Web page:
The first restaurant I ever reviewed was Le Caprice. It was as faultless as a meal gets. Not only do I remember every mouthful – the gruffness of the steak tartare, the insidious heat of the chilli squid – but the smells, the sounds, the table, the atmosphere, the diners, and of course, the bill.
A restaurant like Le Caprice, like any defining bit of culture, doesn’t come along every week, every month, or even every year. With democratisation comes blandness, a dilution, and restaurants are no exception. The one thing that every dining room should want to be is unforgettable; as unforgettable as Le Caprice, and once upon a time, as unforgettable as its sister restaurant, the Ivy.
There was a point where, unless you were a regular, or famous, or both, you couldn’t just get a table at the Ivy. Not because it had the most inventive menu, or the most talented chef, or the most tasteful décor, but because it had that indefinable, intangible something: a crossroads of stuff that mediocre restaurants pour thousands of pounds into acquiring through research and PR and gimmicks and trends.
The Ivy unquestionably had it – the secret ingredient, that je ne sais quoi – but again, democratisation changes everything, and what made the Ivy so charming in the first place was hijacked by people who weren’t coming for the food, the ambience, or the privacy, but to consume conspicuously next to someone they’d seen on the telly. The only trouble is, apart from a gaggle of z-listers and hacks, everyone had buggered off to the members-only Ivy Club next door. Or Nobu.
But of course, the Ivy continues to thrive, and it was only a matter of time before offshoot Ivy Cafes and Brasseries started popping up like Richard Caring’s morning glories all over London – and now Bristol.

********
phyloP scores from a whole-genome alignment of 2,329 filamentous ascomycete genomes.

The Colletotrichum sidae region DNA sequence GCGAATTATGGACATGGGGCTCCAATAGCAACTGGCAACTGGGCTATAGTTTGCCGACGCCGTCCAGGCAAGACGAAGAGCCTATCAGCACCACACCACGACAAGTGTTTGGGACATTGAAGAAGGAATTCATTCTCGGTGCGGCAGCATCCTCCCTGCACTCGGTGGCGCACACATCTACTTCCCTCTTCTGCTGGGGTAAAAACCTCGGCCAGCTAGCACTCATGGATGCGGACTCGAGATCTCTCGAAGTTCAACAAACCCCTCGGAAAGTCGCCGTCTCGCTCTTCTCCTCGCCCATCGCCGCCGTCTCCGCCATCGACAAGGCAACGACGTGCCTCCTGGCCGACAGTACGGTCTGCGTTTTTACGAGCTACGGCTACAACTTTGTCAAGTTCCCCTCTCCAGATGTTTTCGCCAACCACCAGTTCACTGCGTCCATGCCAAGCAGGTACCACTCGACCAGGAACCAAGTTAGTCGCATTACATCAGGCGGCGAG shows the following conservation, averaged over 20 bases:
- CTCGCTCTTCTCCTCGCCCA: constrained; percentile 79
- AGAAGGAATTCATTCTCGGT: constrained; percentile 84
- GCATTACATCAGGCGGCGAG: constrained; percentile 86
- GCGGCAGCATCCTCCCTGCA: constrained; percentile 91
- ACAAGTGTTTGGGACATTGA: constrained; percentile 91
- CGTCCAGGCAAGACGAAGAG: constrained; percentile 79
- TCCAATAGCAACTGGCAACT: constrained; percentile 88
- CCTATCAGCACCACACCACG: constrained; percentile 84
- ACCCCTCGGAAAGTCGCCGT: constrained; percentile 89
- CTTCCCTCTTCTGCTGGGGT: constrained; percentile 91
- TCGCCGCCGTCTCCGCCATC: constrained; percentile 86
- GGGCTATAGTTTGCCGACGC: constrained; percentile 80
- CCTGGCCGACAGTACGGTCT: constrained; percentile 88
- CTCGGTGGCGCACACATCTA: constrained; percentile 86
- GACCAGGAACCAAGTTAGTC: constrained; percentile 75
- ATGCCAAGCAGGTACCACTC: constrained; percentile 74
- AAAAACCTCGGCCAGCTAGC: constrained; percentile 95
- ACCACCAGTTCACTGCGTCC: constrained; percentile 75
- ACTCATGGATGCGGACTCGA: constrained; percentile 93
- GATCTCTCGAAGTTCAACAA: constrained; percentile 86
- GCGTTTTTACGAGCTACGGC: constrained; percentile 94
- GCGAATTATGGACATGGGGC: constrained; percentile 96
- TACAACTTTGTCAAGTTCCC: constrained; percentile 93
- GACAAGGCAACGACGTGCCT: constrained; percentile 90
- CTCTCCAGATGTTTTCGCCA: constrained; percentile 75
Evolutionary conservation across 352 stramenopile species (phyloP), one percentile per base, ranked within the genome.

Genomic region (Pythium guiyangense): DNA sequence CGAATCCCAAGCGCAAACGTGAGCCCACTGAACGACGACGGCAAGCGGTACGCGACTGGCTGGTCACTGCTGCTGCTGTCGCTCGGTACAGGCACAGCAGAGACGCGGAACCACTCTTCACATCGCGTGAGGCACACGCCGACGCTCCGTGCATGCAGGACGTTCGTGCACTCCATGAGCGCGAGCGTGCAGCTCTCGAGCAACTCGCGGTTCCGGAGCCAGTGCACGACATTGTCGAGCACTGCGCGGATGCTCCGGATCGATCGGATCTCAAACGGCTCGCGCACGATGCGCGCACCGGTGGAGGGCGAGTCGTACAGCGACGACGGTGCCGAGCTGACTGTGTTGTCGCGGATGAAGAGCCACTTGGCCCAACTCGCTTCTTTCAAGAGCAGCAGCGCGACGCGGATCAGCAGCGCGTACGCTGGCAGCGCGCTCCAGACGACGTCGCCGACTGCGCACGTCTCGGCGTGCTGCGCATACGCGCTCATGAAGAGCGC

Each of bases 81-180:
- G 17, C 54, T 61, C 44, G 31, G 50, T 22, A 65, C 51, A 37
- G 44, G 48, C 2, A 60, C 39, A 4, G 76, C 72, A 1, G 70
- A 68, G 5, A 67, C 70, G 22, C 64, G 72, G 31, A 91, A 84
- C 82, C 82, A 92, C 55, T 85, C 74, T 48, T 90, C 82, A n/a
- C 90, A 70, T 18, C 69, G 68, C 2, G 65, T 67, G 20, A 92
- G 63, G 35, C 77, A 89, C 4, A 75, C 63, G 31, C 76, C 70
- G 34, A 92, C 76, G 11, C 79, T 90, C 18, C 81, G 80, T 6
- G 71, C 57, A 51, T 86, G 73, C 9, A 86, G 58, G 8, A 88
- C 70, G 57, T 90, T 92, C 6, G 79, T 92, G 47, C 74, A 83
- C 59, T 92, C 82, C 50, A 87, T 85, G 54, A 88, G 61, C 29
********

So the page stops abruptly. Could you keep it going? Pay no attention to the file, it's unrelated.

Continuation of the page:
I visited on two consecutive days during launch week, which makes it the first review I’ve done based on tandem sittings. The Ivy is certainly Bristol’s most elegant dining room; the same Art Deco, bourgeois wet-dream we’ve come to love, faithfully flat-packed from the West End. It’s a welcome change to a city that generally prefers to balance gastronomy with ecology, eating with egalitarianism, and where people don’t go to restaurants just to be seen. The traits that make this room emphatically like London – grandiloquence and vanity – are the same things that make it nothing like Bristol. But that’s why, on looks at least, the Ivy is a refreshing addition to the city’s pulsating restaurant scene.
We’re seated, we order, the waitress materialises and dematerialises without ceremony, she says the right things, in the right order, she brings the right things, in the right order, and is perfectly charming and affable. You couldn’t ask for more in service. The menu’s as expected: mostly safe and pleasing enough, but far too overcrowded for a kitchen that should have more confidence in its food.
We shared a bunch of starters, simply because the neighbourly concept of sharing plates has taken over our culinary sensibilities. Break bread, pass it on.
Crunchy prawns with wasabi mayo was everything you’d want it to be: pert and sweet shellfish encased in a crisp panko crumb. Condiments du jour can be exhaustingly naff, but I’m glad wasabi mayo is now a thing, especially when it’s this good. Arancini were starchy and al dente, as they should be, with the woody hue of truffle balanced well with salty pecorino. Zucchini fritti are an uncomplicated pleasure, and these were just as good as any self-respecting Italian’s.